c. uneven heat distribution

d. heat can be transported through a large range of greenhouses without cooling

e. permits the most accurate thermostatic control of temperatures

f. requires smaller piping, keeping installation costs lower

g. may be used with a plastic convection tube to permit more even distribution of heat

h. a safer system with less potential danger in the event a line ruptures

i. most adaptive to heat treatment of soil

j. cost of maintenance is greatest

6. Several bench styles are described below.

For each, describe its best use, cost, and

advantages or disadvantages.

a. A ground bed edged with concrete to separate it from the walk contains a field of drainage tile and six inches of crushed stone.

b. A raised bench with redwood sides and wire mesh base; it contains no soil.

c. A raised bench of concrete blocks, wooden supports, and welded wire fabric.

d. A raised bench of wood has sides and contains soil.

e. A raised bench of concrete blocks, wooden supports, and lath.

7. Diagram and label three common methods

of arranging benches in a greenhouse.


1. Write a short paragraph explaining how shading, ventilation, and water evaporation each serve to cool a greenhouse differently.


Indicate if the following statements are true or false.

1. Heat can be lost through both the foundation and the glazing material of a greenhouse.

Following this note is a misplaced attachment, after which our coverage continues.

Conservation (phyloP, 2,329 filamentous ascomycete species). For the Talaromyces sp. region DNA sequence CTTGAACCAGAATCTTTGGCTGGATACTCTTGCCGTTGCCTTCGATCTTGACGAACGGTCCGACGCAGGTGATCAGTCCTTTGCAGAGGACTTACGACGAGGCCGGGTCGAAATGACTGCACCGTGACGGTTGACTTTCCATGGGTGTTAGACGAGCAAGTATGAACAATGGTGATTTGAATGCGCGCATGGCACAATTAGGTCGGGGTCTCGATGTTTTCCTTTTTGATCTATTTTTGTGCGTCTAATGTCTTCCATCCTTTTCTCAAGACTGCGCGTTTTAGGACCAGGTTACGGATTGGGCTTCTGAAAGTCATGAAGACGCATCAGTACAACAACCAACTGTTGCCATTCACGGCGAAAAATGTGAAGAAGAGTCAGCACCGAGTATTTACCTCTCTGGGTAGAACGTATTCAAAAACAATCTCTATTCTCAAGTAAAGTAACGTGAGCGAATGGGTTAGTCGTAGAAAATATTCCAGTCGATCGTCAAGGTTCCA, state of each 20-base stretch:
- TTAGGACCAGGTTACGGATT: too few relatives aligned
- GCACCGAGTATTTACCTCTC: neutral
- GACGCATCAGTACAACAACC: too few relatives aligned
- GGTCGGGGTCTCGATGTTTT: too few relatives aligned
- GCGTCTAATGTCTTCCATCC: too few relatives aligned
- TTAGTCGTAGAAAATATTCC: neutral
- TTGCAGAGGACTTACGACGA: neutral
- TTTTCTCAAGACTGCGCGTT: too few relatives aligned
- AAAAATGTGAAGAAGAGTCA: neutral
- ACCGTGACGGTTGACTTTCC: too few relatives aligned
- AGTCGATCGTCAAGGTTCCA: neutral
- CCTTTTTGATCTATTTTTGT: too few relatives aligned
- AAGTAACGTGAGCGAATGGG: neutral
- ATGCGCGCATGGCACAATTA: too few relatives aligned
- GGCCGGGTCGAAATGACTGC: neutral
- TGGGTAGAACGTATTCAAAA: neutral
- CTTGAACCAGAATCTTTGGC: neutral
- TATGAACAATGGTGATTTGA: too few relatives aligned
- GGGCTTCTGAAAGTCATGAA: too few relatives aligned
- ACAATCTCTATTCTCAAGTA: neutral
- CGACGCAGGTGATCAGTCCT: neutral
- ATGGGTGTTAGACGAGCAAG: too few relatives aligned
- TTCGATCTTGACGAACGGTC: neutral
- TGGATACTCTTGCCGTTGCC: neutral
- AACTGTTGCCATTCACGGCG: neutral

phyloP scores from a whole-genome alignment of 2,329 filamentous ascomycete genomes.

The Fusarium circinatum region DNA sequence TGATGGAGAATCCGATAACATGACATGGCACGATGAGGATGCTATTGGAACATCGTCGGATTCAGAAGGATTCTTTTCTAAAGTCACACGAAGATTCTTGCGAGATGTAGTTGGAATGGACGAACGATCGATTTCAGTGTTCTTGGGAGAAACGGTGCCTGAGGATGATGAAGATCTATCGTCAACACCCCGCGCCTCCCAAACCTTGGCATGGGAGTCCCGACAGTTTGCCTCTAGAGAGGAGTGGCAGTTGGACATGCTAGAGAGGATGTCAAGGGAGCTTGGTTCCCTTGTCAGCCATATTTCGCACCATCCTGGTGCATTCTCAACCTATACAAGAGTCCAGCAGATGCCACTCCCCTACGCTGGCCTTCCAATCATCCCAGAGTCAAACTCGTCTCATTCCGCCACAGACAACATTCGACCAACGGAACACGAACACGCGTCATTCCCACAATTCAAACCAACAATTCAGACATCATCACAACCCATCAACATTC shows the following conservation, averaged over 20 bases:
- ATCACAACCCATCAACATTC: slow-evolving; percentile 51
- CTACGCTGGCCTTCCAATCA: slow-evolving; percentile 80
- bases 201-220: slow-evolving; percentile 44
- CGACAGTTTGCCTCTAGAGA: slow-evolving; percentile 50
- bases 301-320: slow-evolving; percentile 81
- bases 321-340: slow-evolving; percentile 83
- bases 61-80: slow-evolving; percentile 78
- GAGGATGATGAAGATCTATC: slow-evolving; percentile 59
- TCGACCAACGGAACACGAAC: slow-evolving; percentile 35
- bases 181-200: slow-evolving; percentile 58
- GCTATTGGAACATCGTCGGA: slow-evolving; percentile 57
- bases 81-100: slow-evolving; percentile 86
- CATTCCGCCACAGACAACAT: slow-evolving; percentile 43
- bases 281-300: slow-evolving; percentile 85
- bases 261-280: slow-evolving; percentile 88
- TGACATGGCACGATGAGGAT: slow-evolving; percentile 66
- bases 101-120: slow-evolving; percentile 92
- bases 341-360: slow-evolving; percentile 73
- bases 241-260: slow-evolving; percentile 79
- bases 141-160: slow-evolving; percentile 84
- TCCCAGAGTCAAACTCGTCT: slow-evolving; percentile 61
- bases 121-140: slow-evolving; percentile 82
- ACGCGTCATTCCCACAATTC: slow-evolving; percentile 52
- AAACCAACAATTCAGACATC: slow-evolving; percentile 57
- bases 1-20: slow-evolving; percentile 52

2. Energy conservation methods employed in greenhouses are aimed at retaining as much heat as possible, and plugging all avenues of escape.

3. Present energy conservation technology is highly advanced.

4. We can anticipate no advances in energy conservation technology in the future.

5. The use of a small fan to inflate a double layer of plastic covering a greenhouse is a fairly effective method of conserving heat energy.

6. Industry trends are toward the production of warm-temperature crops in northern greenhouses.

7. Thermal blankets are used to maintain warmer night temperatures near crops while allowing the rest of the greenhouse to cool down.

8. Since maximum heat loss occurs through the west wall of a greenhouse, full ground – to-roof insulation is proving to be effective in cutting heating bills.

9. Since warm air rises, heating the roof area of a greenhouse is an efficient use of energy.

10. Placing heating lines beneath benches is more efficient than running the lines overhead.